Is India A Wind Superpower?

Is India a wind superpower?

Wind energy refers to the process of harnessing the wind to generate electricity using wind turbines. A wind superpower is a country that has abundant wind energy resources and has significantly invested in wind power capacity and technology to become a global leader in wind energy production and utilization.

To qualify as a wind superpower, a country must have ideal wind conditions, a robust electricity grid to handle variable wind power, policies that promote wind energy growth, major wind turbine manufacturers, and a skilled workforce to support the wind industry. Wind superpowers rank among the highest worldwide in total installed wind power capacity.

India’s Wind Power Capacity

India has seen tremendous growth in installed wind power capacity over the past two decades. As of March 2023, India had an installed wind power capacity of 42,633 MW, according to the Wikipedia article on wind power in India. This makes India the fourth largest installed wind power capacity globally, after China, the United States, and Germany.

Wind power capacity in India has grown rapidly from just 1,456 MW in 2001 to over 42,000 MW in 2023. Some key statistics on India’s growth of wind power capacity include:

  • In the fiscal year 2022-23, India added 2,536 MW of new wind power capacity, crossing the 40 GW milestone.
  • Wind power accounts for nearly 10% of India’s total installed power generation capacity.
  • Tamil Nadu state has the highest installed wind power capacity at 14,515 MW as of March 2022.

With supportive government policies and abundant wind energy resources, particularly in coastal and hilly regions, India is expected to continue adding significant wind power capacity in the coming years. The Indian government has set an ambitious target of achieving 140 GW of installed wind capacity by 2030.

India’s Wind Energy Potential

India has one of the largest wind energy potentials in the world. According to the Global Wind Energy Council, India’s onshore wind potential is estimated at 695.5 GW at 120 meters hub height [1]. The Indian Wind Turbine Manufacturers Association (IWTMA) estimates the potential to be even higher at 2,006 GW at 120 meters hub height. This is due to India’s long coastline and large tracts of land with good wind speeds.

In addition to onshore wind, India also has a significant offshore wind potential. The National Institute for Wind Energy (NIWE) has estimated the offshore wind potential within the Exclusive Economic Zone (EEZ) of India to be around 70 GW [2]. However, offshore wind development in India is still at a nascent stage with limited installed capacity. The government has set an offshore wind target of 5 GW by 2022 and 30 GW by 2030 to tap into this enormous potential.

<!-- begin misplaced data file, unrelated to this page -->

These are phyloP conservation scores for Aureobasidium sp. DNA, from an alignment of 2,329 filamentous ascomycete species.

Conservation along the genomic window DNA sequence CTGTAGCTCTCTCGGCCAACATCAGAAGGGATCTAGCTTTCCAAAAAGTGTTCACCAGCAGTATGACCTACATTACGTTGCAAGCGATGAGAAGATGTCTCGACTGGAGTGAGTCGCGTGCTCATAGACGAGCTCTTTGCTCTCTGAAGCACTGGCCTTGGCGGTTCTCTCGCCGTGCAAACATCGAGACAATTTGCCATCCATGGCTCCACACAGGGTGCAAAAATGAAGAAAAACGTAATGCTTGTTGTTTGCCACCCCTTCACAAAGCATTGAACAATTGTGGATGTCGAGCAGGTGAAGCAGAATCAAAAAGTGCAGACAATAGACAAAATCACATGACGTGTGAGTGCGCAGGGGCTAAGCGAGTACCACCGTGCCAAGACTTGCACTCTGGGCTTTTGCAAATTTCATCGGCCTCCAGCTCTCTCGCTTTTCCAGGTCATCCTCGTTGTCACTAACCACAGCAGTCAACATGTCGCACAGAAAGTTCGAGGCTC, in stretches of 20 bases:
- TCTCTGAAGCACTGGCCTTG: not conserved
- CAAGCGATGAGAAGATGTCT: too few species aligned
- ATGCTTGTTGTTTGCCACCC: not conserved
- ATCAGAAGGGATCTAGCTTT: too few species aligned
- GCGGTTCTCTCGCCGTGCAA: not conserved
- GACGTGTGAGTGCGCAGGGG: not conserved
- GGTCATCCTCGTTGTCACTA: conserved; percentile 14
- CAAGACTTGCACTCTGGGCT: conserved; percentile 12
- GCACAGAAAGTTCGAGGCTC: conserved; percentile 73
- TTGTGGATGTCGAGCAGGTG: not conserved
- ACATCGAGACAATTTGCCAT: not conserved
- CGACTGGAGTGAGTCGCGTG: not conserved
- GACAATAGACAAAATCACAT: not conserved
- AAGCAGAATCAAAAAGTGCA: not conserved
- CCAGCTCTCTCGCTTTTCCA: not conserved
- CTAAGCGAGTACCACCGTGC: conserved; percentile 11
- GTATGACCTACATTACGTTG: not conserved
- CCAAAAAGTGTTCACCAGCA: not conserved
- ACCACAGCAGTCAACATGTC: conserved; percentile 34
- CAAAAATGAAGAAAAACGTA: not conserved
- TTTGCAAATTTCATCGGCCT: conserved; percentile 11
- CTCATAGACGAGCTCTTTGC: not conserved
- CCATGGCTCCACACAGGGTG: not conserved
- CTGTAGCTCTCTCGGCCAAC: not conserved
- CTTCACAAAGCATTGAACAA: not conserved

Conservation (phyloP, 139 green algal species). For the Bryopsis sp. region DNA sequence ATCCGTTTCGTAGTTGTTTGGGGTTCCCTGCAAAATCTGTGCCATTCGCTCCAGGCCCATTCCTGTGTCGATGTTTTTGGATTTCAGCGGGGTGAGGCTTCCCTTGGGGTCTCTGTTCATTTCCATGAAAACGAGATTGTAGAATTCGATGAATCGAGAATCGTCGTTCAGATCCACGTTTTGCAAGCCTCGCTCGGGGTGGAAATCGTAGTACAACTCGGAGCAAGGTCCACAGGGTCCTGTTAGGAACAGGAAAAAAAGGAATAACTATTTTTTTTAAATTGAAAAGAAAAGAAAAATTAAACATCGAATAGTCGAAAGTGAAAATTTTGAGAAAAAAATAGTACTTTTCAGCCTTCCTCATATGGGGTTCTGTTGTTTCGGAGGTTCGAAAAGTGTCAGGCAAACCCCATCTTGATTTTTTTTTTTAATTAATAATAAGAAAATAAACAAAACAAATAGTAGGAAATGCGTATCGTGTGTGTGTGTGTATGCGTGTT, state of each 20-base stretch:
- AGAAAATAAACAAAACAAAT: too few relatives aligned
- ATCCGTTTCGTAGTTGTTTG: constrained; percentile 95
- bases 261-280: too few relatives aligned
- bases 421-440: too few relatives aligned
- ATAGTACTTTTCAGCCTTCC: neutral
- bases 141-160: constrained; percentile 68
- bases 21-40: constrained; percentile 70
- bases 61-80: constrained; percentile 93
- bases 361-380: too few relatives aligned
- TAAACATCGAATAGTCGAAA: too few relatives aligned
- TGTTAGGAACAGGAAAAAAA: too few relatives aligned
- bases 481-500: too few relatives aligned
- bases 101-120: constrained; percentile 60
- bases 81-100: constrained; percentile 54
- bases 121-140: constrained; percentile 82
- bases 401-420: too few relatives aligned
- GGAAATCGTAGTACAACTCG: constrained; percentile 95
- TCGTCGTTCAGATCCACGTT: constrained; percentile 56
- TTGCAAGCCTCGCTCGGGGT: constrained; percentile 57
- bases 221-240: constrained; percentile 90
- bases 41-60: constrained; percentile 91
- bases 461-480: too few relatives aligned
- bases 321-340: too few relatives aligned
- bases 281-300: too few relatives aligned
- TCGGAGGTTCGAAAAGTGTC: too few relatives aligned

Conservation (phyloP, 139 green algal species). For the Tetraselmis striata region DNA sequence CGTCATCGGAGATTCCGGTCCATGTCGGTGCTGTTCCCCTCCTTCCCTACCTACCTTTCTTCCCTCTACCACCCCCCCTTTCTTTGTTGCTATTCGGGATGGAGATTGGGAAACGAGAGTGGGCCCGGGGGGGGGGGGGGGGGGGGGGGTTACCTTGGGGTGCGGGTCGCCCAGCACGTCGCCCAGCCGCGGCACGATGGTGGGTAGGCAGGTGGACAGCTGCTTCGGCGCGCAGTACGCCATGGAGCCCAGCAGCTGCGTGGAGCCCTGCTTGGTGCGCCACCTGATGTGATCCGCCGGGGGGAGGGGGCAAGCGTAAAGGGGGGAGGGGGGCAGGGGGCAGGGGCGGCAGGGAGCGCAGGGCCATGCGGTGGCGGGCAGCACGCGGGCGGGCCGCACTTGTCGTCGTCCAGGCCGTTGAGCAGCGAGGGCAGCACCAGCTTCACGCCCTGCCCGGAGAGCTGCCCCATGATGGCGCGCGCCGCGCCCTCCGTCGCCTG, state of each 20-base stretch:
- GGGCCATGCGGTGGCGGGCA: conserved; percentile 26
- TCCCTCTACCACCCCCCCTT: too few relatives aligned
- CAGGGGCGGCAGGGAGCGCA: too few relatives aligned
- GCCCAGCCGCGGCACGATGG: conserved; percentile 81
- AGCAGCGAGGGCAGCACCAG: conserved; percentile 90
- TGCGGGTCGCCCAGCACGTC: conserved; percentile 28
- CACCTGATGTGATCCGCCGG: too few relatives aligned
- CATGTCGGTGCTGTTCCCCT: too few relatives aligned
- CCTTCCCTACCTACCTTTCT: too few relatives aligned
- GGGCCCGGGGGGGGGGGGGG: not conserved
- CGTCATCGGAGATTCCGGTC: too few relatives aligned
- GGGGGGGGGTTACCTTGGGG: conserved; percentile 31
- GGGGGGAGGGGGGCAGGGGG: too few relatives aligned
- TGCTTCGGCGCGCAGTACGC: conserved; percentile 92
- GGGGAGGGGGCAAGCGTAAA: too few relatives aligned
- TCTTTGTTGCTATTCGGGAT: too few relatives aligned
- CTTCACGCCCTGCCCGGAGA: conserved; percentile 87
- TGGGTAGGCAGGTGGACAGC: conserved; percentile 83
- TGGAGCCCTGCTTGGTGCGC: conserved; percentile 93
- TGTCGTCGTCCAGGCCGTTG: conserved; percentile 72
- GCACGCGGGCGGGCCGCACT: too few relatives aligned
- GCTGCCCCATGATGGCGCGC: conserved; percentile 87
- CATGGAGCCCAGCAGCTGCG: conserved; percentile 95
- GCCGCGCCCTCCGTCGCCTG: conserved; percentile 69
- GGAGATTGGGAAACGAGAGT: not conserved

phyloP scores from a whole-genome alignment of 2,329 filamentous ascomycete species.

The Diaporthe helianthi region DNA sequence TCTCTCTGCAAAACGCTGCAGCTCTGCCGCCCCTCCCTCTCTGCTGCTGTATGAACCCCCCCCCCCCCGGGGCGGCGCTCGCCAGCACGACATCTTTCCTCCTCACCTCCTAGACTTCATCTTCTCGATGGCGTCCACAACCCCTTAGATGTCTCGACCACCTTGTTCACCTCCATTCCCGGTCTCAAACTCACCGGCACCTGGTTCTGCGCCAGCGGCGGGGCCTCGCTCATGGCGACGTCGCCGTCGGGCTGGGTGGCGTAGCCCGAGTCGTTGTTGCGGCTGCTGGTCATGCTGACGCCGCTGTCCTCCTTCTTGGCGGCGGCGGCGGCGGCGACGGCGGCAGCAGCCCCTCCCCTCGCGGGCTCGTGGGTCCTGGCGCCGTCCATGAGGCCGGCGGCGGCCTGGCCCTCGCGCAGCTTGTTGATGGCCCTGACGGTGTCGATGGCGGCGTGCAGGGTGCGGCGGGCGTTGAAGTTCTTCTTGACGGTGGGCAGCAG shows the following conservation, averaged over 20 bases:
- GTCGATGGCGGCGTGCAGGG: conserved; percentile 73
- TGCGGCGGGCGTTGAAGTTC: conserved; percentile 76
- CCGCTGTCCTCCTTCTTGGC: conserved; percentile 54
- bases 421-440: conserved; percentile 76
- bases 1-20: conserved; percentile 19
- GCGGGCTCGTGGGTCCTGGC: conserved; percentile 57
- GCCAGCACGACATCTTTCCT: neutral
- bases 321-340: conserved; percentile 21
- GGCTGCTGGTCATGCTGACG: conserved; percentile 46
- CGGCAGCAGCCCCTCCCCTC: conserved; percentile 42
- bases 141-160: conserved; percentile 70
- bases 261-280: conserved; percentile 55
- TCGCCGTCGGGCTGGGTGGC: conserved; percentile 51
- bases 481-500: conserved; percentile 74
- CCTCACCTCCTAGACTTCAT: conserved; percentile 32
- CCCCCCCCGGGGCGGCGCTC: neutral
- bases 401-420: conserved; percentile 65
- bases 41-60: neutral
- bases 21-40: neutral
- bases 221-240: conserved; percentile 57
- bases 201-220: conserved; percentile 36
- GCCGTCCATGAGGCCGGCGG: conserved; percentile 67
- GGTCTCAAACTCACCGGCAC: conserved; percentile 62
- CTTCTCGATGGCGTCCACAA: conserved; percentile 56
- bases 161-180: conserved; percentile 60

With high quality wind sites, especially in states like Tamil Nadu, Gujarat, Maharashtra, Karnataka and Andhra Pradesh, India is well-positioned to continue scaling up its wind power capacity and become a global wind energy leader.

Growth of Wind Power in India

India has seen remarkable growth in wind power capacity over the past few decades. Some of the key policies and incentives that have driven this growth include:

The Electricity Act of 2003 promoted renewable energy generation by mandating state electricity regulators to set minimum percentages for renewable energy purchase by distribution companies. This policy helped provide a strong market for wind power projects (Kumar, 2022).

Introduction of Generation Based Incentives (GBI) in 2009, which provided financial incentives for wind power generation. This boosted investor interest and led to a surge in wind capacity additions (Chaurasiya et al., 2019).

Accelerated depreciation of 80% in the first year for wind power projects made investments more attractive. This incentive was critical for boosting the wind sector (Sharma, 2019).

Introduction of Renewable Purchase Obligations and Renewable Energy Certificates further increased demand for wind energy from utilities and industries.

Setting up of the National Institute of Wind Energy in 1998 gave an institutional push and helped create skilled manpower for the industry.

Major Wind Energy Companies in India

India has emerged as one of the global leaders in wind energy, with several major companies involved in wind turbine manufacturing and wind farm development. Some of the leading wind energy companies in India include:

Suzlon – Founded in 1995, Suzlon is one of the pioneers and largest wind turbine manufacturers in India with over 18,000 MW of installed wind energy capacity. It has manufacturing facilities in India, China and the US.

Inox Wind – A major wind energy company that manufactures wind turbine generators and constructs wind power projects. Inox Wind has installed over 3,600 wind turbines across India.

Siemens Gamesa – Global wind turbine company with major manufacturing facilities in India. It has installed over 7,500 wind turbines accounting for nearly 8,800 MW in India as of 2018.

Vestas – Danish wind turbine maker Vestas is one of the technology leaders globally and has been involved in the Indian market since the 1990s. It has installed around 5,500 wind turbines in India.

GE Renewable Energy – The renewable energy division of GE has installed over 3,000 wind turbines with a total capacity of nearly 5,500 MW in India. Its wind turbine manufacturing facility is located in Pune.

Wind Energy Employment in India